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Numeric physics values, plus Treknobabble!

I’ve always felt one key aspect of any Trek game is technobabble or Treknobabble, and I’m happy to see the robust table in the Ops book. As a companion for players, I was wondering if anyone had put together a quick reference guide of important or key values so players can ad lib scenes. For example, “binding energy of the Earth: 2x10^32 Joules, Quantum Torpedo explosive strength 200 isotons”, that sort of thing. I did a quick search but didn’t see anything of the sort, but wanted to see if there was something before starting on my own.

Also, please permit me to present my addendum to the Treknobabble chart in the Ops book, adding columns for colorful descriptions of catastrophic damage to systems!
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In Voyager, medical technobabble consisted of:

Roll d20
1-19: Cortical
20: Something else

Seriously, watch Voyager and make a drinking game out of how often they use a “Cortical X, Y, or Z” and you’ll be drunk before you know it.

… the cortical quantum flux capicitor!

“iso” is not a prefix for numbers, as far as I remember, so an isoton is not a unit of explosive force. :stuck_out_tongue:

The star trek technical manual might have information like this. I know the energy produced by the engines might be measured in Gigajoules.

You remember wrong, but are correct that it’s not part of the SI sequence.

In medicine and science «iso-» stands for equal-measures… as in isotonic (having the same basic chemistry)…
10 isotons thus is 10 identical tons…

Nonsense use, but the prefix is a standard in chem and medicine. Have a reference link: https://www.medicinenet.com/script/main/art.asp?articlekey=10190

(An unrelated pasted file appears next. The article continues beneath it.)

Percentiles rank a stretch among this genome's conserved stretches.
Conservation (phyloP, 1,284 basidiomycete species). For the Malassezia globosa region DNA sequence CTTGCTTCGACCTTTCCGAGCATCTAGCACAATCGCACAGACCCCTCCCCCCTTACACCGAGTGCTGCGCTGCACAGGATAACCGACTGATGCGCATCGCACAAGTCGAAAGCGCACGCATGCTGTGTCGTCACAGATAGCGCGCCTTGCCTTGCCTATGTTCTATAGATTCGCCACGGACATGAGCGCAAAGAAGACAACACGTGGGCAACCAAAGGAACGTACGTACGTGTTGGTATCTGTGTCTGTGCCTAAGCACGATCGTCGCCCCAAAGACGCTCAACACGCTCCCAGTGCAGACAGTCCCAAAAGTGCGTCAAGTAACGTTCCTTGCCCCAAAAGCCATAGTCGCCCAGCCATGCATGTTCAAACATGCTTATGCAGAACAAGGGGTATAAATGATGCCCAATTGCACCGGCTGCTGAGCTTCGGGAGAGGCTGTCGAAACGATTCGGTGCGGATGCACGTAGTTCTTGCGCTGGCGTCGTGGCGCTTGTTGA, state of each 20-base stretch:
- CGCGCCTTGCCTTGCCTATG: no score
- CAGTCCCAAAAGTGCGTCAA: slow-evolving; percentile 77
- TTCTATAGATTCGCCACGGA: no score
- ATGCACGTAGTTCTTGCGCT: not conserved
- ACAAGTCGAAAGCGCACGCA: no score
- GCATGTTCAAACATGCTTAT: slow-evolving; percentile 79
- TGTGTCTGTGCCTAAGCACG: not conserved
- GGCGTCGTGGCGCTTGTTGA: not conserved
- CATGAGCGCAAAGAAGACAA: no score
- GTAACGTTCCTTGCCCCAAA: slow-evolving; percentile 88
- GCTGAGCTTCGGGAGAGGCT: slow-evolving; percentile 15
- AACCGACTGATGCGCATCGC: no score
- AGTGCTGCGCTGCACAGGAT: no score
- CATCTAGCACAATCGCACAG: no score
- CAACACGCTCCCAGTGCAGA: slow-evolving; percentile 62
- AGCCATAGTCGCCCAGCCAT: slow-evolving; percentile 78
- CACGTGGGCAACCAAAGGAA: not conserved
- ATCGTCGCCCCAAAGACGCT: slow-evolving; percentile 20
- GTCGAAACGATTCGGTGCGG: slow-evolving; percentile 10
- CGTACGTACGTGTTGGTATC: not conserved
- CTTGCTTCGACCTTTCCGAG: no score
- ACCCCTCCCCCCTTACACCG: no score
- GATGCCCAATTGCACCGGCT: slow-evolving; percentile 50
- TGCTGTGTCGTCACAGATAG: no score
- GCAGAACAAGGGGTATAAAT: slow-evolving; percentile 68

Yes, I’m familiar with ISO meaning similar, I use isothermic, isobaric, etc, in my engineering, it’s just that yes the use of it was nonsense and it doesn’t directly have anything to do with numbers. So my statement about them being a prefix for numbers still stands. You can say “gigaton” where it is used to represent a number of tons, but “isoton” is not a number, it is to say that whatever you have for tonnage stays the same. EDIT: Don’t even try it Anakin, I have the high ground. :stuck_out_tongue_winking_eye:

Well, actually…

Iso- is a definitive measure of explosive yield in Star Trek, most commonly the isoton. And yes, it makes no sense from a real world perspective but I’m assuming that’s intentional, much like the Enterprises’s computer having “gigiaquads” of memory.

Sorry, looks like the high ground just got you backlit

I have the high ground in real life, trek writers have the low ground in knowing what they’re talking about :confused:, oh well. Heck, I’ve seen all of trek and forgot about them using isoton, I wouldn’t want to confuse any players by using such a nonsense term.

I laughed really, really hard when Trek said the Flux Capacitor was damaged.